Promoting Learner Autonomy by Giving Students Choice

Teaching English to young teenagers can be challenging, but it can also be exciting and rewarding. Remember that young teens are actually very efficient language learners. They still have some characteristics of young learners and retain their childlike playfulness, but they also have the adult-like ability to hypothesize and think critically. Allowing your teenage English language learners to choose how they demonstrate their understanding of content and new language supports their learner autonomy as well as increasing their collaboration skills and creativity. 

The Benefits of Giving Students Choice

Student choice is one of the best ways to engage young teens in the classroom. It inspires natural curiosity and creativity. According to Barbara McCombs, providing choice activities helps develop responsible, autonomous, and motivated learners (“Developing Responsible and Autonomous Learners: A Key to Motivating Students.”)

Our goal as teachers is to provide a productive learning environment for all of our students, and choice activities increase our chances of reaching our young teens, whose needs and preferences are often changing. It is also a great way to differentiate instruction. If you have students at different proficiency levels or students who have diverse learning styles or preferences, providing a variety of choices for assignments and projects can help students show their mastery of the lesson objectives according to their level. Allowing students choice in how to complete an assignment or do a project will give them a sense of independence and freedom as well as a sense of ownership over their learning. 

To keep your English class more interesting, use different kinds of choice in your instruction. The variety of choice activities provided throughout the second edition of National Geographic Learning’s Impact program will help you make your English class more engaging for your young teens while encouraging their growing independence as English language learners. If you have students who prefer working alone, they’ll appreciate opportunities for personal reflection and solitary activities. If you have students who feel more comfortable working with others, they’ll enjoy opportunities to partner with classmates and review content by playing group games.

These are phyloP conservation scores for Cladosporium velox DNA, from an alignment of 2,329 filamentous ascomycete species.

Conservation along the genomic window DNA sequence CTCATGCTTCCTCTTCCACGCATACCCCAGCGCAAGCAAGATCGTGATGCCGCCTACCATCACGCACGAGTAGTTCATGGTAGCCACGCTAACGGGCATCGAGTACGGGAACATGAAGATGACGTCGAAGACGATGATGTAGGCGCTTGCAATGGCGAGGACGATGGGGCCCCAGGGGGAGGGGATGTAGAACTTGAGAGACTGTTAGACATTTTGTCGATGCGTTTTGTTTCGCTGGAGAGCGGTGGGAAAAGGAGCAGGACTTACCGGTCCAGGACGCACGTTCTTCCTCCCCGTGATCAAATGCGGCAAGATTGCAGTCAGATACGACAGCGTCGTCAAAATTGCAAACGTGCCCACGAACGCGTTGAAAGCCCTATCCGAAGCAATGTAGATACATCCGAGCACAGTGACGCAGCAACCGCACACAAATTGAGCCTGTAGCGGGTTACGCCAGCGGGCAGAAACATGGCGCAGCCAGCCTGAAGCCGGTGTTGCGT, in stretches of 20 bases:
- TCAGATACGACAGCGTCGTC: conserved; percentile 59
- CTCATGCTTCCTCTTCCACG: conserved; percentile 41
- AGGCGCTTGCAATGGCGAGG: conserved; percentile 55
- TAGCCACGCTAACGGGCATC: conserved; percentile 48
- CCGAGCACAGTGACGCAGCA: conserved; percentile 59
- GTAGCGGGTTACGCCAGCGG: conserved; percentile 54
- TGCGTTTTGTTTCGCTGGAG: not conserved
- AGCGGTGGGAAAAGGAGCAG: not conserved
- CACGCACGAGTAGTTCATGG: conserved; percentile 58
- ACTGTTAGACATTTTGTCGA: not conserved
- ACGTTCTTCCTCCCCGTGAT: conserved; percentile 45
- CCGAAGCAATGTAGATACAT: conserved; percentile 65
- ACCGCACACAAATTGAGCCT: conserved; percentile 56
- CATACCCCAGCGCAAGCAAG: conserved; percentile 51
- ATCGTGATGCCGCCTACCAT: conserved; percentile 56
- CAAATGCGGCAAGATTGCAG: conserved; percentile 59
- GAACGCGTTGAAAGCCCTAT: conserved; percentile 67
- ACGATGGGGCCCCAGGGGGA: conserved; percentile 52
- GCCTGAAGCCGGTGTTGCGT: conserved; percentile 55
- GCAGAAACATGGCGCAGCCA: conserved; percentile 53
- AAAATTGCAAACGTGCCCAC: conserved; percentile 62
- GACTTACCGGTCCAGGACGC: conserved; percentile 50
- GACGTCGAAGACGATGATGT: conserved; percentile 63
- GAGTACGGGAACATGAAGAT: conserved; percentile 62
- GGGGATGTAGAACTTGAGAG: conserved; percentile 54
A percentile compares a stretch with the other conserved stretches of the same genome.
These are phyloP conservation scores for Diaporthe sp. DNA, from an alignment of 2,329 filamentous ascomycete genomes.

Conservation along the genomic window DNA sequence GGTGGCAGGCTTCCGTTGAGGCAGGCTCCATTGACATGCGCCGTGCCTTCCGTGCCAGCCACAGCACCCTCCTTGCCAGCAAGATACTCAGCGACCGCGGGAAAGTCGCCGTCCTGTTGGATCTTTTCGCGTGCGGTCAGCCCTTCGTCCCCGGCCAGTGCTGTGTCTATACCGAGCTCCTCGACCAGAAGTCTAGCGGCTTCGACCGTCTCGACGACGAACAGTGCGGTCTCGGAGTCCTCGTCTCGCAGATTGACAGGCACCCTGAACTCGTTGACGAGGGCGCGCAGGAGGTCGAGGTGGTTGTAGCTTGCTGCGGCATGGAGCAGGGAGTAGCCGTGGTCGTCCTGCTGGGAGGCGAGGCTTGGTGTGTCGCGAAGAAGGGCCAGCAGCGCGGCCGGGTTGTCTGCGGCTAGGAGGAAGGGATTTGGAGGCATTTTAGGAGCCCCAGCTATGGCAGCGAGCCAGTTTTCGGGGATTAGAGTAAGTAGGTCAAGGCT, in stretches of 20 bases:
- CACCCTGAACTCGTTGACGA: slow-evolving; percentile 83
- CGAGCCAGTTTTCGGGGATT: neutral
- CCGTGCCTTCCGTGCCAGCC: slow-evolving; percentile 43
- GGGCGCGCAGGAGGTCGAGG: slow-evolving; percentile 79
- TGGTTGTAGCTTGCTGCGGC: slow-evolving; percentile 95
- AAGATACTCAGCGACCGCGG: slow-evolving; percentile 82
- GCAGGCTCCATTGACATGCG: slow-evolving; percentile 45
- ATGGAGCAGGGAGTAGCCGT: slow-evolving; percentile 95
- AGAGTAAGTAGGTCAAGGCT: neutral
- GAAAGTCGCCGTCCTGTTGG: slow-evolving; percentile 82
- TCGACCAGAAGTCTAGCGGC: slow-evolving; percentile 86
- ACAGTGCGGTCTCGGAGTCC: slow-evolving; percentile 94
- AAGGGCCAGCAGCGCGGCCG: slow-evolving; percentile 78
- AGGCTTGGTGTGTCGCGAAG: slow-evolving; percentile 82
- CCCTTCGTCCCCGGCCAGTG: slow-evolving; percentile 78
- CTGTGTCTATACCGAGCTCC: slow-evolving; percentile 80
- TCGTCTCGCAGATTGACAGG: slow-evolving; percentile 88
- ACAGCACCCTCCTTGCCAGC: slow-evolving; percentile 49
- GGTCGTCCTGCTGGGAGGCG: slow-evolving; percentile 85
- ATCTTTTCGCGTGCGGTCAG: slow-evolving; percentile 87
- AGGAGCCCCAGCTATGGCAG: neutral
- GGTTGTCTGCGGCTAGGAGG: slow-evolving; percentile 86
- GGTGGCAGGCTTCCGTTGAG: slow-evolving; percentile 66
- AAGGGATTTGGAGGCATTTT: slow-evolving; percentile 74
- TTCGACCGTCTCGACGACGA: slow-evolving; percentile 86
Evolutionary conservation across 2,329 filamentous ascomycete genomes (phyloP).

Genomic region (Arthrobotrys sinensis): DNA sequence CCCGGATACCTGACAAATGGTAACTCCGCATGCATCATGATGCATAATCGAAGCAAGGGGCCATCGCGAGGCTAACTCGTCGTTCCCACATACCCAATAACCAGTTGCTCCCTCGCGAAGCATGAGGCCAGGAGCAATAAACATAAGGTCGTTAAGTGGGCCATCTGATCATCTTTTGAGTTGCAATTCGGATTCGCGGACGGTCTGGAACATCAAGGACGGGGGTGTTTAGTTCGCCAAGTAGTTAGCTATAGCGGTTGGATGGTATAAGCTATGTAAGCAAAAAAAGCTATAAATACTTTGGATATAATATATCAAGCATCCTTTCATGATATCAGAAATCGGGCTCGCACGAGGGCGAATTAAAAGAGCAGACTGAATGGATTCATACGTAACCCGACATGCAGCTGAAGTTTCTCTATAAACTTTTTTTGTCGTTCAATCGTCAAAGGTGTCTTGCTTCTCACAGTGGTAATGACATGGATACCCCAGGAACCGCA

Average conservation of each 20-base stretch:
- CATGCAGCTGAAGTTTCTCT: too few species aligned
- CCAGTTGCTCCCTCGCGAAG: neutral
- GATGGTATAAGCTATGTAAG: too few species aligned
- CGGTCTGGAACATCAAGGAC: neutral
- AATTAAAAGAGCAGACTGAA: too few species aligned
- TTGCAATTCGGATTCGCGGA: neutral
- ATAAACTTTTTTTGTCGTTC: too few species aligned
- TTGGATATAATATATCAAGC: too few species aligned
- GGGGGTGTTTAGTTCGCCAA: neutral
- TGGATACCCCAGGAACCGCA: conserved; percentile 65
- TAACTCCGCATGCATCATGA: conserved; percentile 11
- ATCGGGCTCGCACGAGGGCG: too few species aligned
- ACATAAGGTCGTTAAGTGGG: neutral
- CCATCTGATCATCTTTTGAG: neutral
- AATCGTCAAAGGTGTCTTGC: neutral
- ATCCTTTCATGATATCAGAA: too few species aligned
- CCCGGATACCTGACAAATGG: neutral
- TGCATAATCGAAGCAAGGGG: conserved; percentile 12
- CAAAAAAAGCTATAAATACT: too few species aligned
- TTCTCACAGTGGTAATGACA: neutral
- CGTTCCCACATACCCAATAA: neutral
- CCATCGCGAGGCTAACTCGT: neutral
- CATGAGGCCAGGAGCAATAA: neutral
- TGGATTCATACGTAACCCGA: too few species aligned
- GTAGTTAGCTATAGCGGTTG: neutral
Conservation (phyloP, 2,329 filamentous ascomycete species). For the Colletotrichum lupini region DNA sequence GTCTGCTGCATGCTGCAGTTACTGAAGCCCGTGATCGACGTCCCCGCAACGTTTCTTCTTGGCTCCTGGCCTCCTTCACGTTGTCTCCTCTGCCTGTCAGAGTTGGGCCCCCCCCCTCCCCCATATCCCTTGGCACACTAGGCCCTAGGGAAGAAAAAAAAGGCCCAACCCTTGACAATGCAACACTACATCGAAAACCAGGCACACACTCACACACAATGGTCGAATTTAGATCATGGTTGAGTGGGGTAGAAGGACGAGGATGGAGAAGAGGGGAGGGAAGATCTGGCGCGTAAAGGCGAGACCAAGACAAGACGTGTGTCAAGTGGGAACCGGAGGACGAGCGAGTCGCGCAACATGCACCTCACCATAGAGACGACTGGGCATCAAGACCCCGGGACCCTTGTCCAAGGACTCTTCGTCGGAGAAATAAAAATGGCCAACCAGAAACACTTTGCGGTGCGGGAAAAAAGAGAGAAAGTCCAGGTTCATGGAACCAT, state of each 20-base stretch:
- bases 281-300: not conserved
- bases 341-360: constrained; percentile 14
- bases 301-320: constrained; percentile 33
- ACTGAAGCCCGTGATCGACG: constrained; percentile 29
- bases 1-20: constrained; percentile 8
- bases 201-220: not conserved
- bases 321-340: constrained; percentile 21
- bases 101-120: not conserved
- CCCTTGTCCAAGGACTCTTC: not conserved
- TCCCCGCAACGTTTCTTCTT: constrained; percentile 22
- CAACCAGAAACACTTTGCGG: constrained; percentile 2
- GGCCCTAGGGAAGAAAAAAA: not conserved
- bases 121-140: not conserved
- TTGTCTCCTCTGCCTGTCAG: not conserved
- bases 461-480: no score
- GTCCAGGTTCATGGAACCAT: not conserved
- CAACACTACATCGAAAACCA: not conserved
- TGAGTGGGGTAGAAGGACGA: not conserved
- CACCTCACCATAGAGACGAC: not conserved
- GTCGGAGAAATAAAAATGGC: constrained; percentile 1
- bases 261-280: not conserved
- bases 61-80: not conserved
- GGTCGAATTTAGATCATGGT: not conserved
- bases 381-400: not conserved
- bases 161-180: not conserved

Students will get a chance to choose the way they practice language and express themselves. They can also choose whom they work with and how they complete assignments and projects. These choices can keep the classroom from being boring, providing many options for learning and using language. 

Let’s look at some examples of promoting learner autonomy and student choice from Impact, Second Edition. You can give your students choice… 

When Practicing Vocabulary

Here are some activities in Impact, Second Edition that teach new vocabulary words.

Vocabulary activities from Impact, Second Edition that promote learner autonomy.
Activities from Impact, Second Edition Level 1

Notice that after learning and practicing vocabulary, students get a chance to communicate using the new vocabulary, and they are given choices for how to do so. They can work independently by writing sentences about nocturnal animals. They can work in pairs to discuss how life at night has changed for people over time. Or they can work in groups to create an advertisement for a useful item that helps people see in the dark. All three encourage students to engage in real communication, practice the new vocabulary, and express themselves. 

After Watching a Video

After watching a video about the environmental impacts of cotton, which is a part of a unit about fashion, students have choices to work independently, in pairs, and in groups.  

A student choice activity from Impact, Second Edition that promotes learner autonomy.